The Changing Scope of the Freedom of Expression in the United States and Brazil

Guest columnists Igor De Lazari and Antonio Sepulveda, and Justia editor David S. Kemp compare and contrast the evolving recognition of the rights of LGB individuals in the United States and Brazil. The authors point to several parallel decisions by the high court of each nation, but they also point to ways in which the jurisprudence of the two countries might diverge—specifically when religious beliefs appear to conflict with the recognition of the rights of gays and lesbians.

The Lessons of Sex-Selection Abortion

Cornell University law professor Sherry F. Colb reviews Sital Kalantry’s book Women's Human Rights and Migration: Sex-Selective Abortion Laws in the United States and India. Colb explains how the book taught her a new way to think about an area in which Colb herself already has extensive knowledge. Colb praises Kalantry for taking an empirically supported look at the practice of sex-selection abortions in the United States and elsewhere and for drawing sophisticated conclusions about the proper place for regulation on the basis of that scrutiny.

Supreme Court of Israel Requires Ultra-Orthodox Men to Perform Military Service

Cornell University law professor Michael C. Dorf comments on a recent decision by the Israel Supreme Court holding that the government’s policy of exempting Haredim (ultra-Orthodox Jews) from military service was unconstitutional discrimination. Dorf describes the background of the legal system in Israel and explains how the relationship between the court and the elected officials in that country might inform judicial review in other democracies.

Supreme Court of India Protects a Right to Privacy

Cornell University law professor Michael C. Dorf comments on a recent decision by the Supreme Court of India in which that court ruled that the Constitution of India protects a right of privacy. Dorf explains the significance of the decision not only for the largest democracy in the world, but also for people in other constitutional democracies, including the United States.

The High Long-Term Costs of Engaging in Torture

Illinois Law professor Lesley Wexler explains the significance of the Canadian government’s recent settlement with and apology to Omar Khadr, a 15-year-old Canadian member of al-Qaeda who fought against the United States in Afghanistan. Wexler explains that while a majority of Canadians oppose the settlement, Prime Minister Trudeau has chosen to pay the political and economic price for his predecessor’s decision to allow Canadian interrogators to participate in the Guantanamo regime and for his refusal to seek Khadr’s return to Canada.

Cash or Card

Guest columnists Antonio G. Sepulveda, Henrique Rangel, and Igor De Lazari comment on a recent decision by the U.S. Supreme Court that a New York law prohibiting merchants from imposing a surcharge for payment by credit card constitutes a regulation of speech, and they compare the Court’s treatment of the law as regulating speech with Brazil’s historic treatment of similar laws in that country as protecting consumers.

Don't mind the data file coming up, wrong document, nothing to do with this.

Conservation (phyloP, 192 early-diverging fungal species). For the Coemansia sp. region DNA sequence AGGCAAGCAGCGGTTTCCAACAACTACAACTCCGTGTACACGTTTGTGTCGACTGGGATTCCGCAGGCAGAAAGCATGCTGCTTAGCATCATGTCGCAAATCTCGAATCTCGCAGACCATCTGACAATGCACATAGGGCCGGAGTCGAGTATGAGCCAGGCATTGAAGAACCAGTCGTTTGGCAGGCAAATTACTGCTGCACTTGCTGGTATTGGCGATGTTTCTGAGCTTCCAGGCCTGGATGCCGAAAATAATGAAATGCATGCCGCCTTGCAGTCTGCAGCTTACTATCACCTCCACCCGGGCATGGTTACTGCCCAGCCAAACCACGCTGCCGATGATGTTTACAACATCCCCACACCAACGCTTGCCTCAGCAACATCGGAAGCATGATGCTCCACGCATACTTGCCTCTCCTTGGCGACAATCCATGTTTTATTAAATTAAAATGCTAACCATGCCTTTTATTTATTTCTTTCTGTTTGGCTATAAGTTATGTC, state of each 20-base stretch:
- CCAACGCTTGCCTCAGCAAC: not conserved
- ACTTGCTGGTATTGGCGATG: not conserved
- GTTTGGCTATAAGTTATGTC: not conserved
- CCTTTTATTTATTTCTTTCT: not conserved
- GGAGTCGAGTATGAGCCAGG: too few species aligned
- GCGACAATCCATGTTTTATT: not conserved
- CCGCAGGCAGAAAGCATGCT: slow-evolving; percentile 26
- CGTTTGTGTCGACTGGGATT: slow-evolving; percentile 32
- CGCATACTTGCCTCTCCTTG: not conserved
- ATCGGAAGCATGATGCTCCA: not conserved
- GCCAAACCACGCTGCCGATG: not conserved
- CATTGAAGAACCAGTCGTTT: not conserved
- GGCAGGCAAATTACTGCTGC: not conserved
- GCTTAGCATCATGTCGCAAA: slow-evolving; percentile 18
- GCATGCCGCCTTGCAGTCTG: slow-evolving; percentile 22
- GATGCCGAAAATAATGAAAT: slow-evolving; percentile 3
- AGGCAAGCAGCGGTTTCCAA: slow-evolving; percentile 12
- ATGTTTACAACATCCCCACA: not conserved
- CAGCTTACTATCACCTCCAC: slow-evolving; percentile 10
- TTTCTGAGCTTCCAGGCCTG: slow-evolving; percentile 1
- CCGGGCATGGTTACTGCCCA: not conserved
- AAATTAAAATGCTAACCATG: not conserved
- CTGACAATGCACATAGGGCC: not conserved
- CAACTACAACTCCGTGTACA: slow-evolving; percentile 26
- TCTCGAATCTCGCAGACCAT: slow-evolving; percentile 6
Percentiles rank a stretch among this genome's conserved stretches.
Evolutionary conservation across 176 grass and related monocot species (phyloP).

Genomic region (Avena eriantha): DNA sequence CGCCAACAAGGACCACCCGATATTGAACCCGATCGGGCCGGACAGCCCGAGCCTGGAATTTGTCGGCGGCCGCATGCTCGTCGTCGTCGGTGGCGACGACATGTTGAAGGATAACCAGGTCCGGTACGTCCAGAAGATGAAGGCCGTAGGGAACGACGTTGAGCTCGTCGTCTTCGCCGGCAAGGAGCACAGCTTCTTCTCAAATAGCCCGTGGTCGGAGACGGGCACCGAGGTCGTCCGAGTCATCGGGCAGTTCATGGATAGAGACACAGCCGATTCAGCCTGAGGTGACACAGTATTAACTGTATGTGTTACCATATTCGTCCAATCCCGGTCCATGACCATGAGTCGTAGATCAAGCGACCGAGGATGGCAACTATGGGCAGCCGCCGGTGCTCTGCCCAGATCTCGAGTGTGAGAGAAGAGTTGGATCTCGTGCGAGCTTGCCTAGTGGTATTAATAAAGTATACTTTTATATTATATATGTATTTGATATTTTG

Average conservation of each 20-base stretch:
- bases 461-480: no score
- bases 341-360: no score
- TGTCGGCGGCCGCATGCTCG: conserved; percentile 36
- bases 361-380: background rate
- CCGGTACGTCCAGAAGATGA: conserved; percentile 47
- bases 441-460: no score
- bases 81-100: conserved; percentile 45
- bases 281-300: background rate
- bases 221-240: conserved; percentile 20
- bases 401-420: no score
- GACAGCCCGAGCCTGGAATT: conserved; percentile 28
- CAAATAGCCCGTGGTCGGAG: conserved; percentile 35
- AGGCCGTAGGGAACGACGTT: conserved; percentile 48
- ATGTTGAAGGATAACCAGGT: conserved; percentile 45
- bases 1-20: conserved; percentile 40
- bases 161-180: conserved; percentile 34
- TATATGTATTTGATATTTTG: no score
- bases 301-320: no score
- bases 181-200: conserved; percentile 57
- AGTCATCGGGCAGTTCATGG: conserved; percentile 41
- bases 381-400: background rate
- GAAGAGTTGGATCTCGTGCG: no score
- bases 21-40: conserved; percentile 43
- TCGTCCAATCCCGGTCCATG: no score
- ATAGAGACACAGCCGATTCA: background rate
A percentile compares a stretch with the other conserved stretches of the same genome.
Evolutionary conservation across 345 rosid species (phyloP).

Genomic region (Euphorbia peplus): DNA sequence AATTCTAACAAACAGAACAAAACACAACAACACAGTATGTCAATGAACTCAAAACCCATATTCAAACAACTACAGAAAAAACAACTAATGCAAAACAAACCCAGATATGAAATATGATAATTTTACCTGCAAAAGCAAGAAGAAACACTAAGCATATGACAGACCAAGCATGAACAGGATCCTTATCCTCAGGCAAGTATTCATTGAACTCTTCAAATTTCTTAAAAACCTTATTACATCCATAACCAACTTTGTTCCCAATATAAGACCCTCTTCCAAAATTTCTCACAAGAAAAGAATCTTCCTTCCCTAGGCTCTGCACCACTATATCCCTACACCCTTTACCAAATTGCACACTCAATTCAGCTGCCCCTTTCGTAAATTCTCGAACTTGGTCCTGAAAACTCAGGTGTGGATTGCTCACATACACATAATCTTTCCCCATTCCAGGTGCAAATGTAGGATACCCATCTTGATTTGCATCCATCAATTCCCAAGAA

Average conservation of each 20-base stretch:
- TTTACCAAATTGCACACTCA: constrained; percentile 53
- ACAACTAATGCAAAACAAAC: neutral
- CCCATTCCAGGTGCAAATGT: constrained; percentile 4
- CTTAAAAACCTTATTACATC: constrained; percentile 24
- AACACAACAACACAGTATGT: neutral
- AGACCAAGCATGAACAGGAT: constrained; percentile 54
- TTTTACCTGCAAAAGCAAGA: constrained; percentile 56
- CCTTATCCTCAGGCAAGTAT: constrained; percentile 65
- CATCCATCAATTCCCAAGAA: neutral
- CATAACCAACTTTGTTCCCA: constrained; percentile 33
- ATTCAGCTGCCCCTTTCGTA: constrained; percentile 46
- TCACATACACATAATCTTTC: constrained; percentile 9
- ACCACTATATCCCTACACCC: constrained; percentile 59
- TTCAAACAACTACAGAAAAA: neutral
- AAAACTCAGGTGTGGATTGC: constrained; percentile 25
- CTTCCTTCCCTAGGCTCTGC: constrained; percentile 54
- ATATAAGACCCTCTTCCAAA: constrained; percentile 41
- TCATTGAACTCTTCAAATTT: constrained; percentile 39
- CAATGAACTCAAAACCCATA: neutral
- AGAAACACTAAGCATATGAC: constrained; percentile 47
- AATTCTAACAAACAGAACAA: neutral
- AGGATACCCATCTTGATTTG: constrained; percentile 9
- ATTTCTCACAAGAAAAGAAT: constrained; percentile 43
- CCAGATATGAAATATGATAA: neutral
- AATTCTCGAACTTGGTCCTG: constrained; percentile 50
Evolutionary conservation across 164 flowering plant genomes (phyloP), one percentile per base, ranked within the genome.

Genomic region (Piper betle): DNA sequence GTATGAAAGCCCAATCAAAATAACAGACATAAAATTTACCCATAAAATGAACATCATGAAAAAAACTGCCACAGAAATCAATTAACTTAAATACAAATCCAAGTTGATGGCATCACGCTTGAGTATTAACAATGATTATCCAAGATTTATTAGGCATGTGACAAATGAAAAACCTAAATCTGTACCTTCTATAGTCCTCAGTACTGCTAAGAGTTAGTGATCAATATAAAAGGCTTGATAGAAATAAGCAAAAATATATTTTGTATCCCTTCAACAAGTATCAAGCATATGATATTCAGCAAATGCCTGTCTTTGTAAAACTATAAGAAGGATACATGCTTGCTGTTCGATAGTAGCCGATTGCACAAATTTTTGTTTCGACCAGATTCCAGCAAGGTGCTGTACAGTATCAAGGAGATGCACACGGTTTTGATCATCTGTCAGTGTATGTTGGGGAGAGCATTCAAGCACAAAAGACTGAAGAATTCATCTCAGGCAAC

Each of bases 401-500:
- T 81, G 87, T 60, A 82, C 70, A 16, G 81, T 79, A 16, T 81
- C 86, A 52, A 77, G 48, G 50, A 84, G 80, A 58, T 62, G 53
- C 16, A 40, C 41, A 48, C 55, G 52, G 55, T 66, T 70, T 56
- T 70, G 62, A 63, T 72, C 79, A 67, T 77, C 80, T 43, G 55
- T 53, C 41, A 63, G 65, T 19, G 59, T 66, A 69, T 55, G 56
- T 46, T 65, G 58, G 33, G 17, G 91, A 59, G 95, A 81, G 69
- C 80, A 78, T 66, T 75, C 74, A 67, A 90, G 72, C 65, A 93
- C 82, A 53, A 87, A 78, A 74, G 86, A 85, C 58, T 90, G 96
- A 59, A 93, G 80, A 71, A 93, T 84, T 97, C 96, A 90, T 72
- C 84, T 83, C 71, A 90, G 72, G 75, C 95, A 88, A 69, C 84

Snap to It: Why Theresa May Called an Early Election, and Why Her Expected Win May Be a Loss for Britain

Guest columnist Dean Falvy, a lecturer at the University of Washington School of Law and attorney with an international business practice, explains why (and how) British prime minister Theresa May called an early election for June 8. Falvy describes the legal basis for the election and predicts that rather than leading to a kind of national rebirth, Brexit may actually end up being the catalyst for the rapid dissolution of the United Kingdom.

Meet our Columnists

Vikram David Amar
Vikram David Amar

Vikram David Amar is the Dean and Iwan Foundation Professor of Law at the University of Illinois Co... more

Neil H. Buchanan
Neil H. Buchanan

Neil H. Buchanan is an economist and legal scholar and a Professor of Law at The George Washington U... more

Sherry F. Colb
Sherry F. Colb

Sherry F. Colb is Professor of Law and Charles Evans Hughes Scholar at Cornell University. Colb tea... more

John Dean
John Dean

John Dean served as Counsel to the President of the United States from July 1970 to April 1973. Befo... more

Michael C. Dorf
Michael C. Dorf

Michael C. Dorf is the Robert S. Stevens Professor of Law at Cornell University Law School. He has w... more

Joanna L. Grossman
Joanna L. Grossman

Joanna L. Grossman is the Ellen K. Solender Endowed Chair in Women and Law at SMU Dedman School of L... more

Marci A. Hamilton
Marci A. Hamilton

MARCI A. HAMILTON is the Robert A. Fox Leadership Program Professor of Practice, and Fox Family Pavi... more

Joseph Margulies
Joseph Margulies

Mr. Margulies is a Professor of Law and Government at Cornell University. He was Counsel of Record... more

Anita Ramasastry
Anita Ramasastry

Anita Ramasastry is the UW Law Foundation Professor of Law at the University of Washington School of... more

Lesley Wexler
Lesley Wexler

Lesley Wexler is a Professor of Law at the University of Illinois College of Law. Immediately prior... more